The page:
Liz Johnson.Editor.Sew4Home said:
Liz Johnson.Editor.Sew4Home's picture

@Jenifer - You do get what you pay for when it comes to pillow forms. We've had very good luck with the Home Elegance line from Fairfield, which you can often find at sewing and craft stores. And although we haven't tried them ourselves, we've heard good things about the pillow forms from Pottery Barn. Links below for both:



Pearl Greenberger said:
Pearl Greenberger's picture

I need cushions for my vintage kitchen chairs, which are looking kind of shabby. Are there forms that are chair-shaped - straight in front and curved in back? If not, how would I make one from a square form?

Joanne Leiws said:
Joanne Leiws's picture

There is someone who is making a special size and shaped pillow for an elderly person and they want Cotton filler.

Can you recommend a brand and where can I find 100% cotton filler for stuffing this pillow that is not batting?

Anonymous said:
Anonymous's picture

Some of this was helpful, but honestly, a lot of it read like an ad for Fairfield.

I am fairly new to sewing, and this is my first go at pillows, but are there other brands out there? 

I mean there literally isn't a section listed about filling pillows that doesn't mention Fairfield... 

Liz Johnson.Editor.Sew4Home said:
Liz Johnson.Editor.Sew4Home's picture

As mentioned above in the introduction ("We heartily endorse the huge variety of Fairfield pillow inserts and fillers, and jumped at the chance to have them sponsor this article. We didn't even have to sleep on it."), this post was sponsored by Fairfield, so yes, it is the recommended brand throughout this article. There certainly are other options out there, which are easy to find - many of the features are similar. 

Caryl said:
Caryl's picture

I plan on making pillows regular sized about 13 x 13. How many oz of stuffing should I use to make it fairly comfortable?

Liz Johnson.Editor.Sew4Home said:
Liz Johnson.Editor.Sew4Home's picture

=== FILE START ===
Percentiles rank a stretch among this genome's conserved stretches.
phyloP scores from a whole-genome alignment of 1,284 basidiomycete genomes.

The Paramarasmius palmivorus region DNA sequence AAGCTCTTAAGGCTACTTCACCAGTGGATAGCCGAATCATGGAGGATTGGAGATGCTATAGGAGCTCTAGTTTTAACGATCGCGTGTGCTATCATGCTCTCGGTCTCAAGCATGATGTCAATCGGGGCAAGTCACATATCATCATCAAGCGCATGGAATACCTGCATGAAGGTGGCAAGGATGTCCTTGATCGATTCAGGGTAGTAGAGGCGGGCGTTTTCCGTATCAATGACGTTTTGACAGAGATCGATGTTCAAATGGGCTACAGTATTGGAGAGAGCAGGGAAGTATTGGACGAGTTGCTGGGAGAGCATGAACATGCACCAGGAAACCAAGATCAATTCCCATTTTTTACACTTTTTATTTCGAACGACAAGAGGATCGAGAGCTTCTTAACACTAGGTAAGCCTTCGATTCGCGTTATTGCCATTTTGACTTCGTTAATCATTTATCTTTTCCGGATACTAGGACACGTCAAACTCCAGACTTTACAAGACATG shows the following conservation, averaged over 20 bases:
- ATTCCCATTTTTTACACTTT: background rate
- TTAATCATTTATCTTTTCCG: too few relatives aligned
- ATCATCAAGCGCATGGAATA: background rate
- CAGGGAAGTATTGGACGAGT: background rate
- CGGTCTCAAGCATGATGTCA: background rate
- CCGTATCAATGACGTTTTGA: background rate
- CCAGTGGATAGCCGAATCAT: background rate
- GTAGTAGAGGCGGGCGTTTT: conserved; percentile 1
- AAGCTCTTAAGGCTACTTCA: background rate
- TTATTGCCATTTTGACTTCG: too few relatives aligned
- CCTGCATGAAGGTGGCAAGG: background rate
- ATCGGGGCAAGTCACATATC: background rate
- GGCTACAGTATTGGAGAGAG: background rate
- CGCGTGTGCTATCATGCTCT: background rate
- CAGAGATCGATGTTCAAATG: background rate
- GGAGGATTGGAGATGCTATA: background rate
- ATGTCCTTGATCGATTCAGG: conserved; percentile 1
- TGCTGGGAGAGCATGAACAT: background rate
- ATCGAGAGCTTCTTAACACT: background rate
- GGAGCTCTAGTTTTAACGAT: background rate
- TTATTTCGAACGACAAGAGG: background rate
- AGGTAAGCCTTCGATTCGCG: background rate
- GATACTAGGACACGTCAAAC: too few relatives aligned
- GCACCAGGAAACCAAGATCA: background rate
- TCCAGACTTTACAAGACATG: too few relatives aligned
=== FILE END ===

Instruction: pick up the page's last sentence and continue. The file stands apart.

@ caryl - There's no hard and fast rule because "comfortable" is based on your own likes and dislikes. In general, you'd probably want to figure about 16-20 ounces, but there are so many variables, it's always best to get a larger bag of filler and simply stuff it until you have a shape and feel you like. 

Pam Rubin said:
Pam Rubin's picture

What do you call the "pillow liner" - the plain cotton (or otherwise) liner that you stuff w/polyfil?

Liz Johnson.Editor.Sew4Home said:
Liz Johnson.Editor.Sew4Home's picture

@ Pam Rubin - I don't know that it has a super official name. We usually just refer to it as the insert cover. 

Kel Rose said:
Kel Rose 's picture

I'm looking for recommendations to make scented pillows. At first I was just going to stuff my pillow cover with all herbs( small pillows) then I thought about using toss pillow forms and making my covers. BUT how would you add your herbs/ scented touches? I'm stumped as I'm ne to all things creative!;)  I don't want to make things more difficult than they are, I tend to overthink! Any and all help would be most appreciated! 

Liz Johnson.Editor.Sew4Home said:
Liz Johnson.Editor.Sew4Home's picture

@ Kel Rose - if the pillows were small, you could fill with all herbs. But they wouldn't be very comfy. We've made a number of traditional very small sachet pillows, using both lavendar as well as rice scented with essential oils. You can find these in our Project Index. For a larger pillow, you could mix the herbs with a polyester filler. We haven't tested this idea ourselves so I can't tell you the percentage of filler to herbs to get a good scent that will last. Before you make a bunch, you might want to consider trying a few muslin prototypes to test different levels of herbs or even different types. This would also give you a way to see how long the herbs keep smelling wonderful.

asha sharma said:
asha sharma's picture

How about filling with dry herbs from garden at end of the season.

Liz Johnson.Editor.Sew4Home said:
Liz Johnson.Editor.Sew4Home's picture

@ asha sharma - you could use a bit in a small pillow or sachet for a bit of fragrence, but very much would make for quite a crunchy pillow. 

Patricia Becerra said:
Patricia Becerra's picture

WOW! So much information.  Thanks so much for researching and compiling all this information on pillows in this one article.  I just love Sew4Home website!  Lots of projects and very informative sewing articles.

Rosemary Rivas(nellieduclos@yahoo.com) said:
Rosemary Rivas(nellieduclos@yahoo.com)'s picture

Very informative post about fiberfil.  I hope you are planning to do a post about foam as there are so many kinds.  California recently changed the flammability standards for upholstered fabrics which will eventually be modified at the Federal Level so we no longer have to use fabrics with toxic finishes.  I think these changes are also applicable to foam products and fabrics for children's sleepwear. 

Liz Johnson.Editor.Sew4Home said:
Liz Johnson.Editor.Sew4Home's picture

@ Rosemary Rivas - we do have some articles coming up about a new Project Foam from Fairfield. And yes, they have already addressed the CA standards.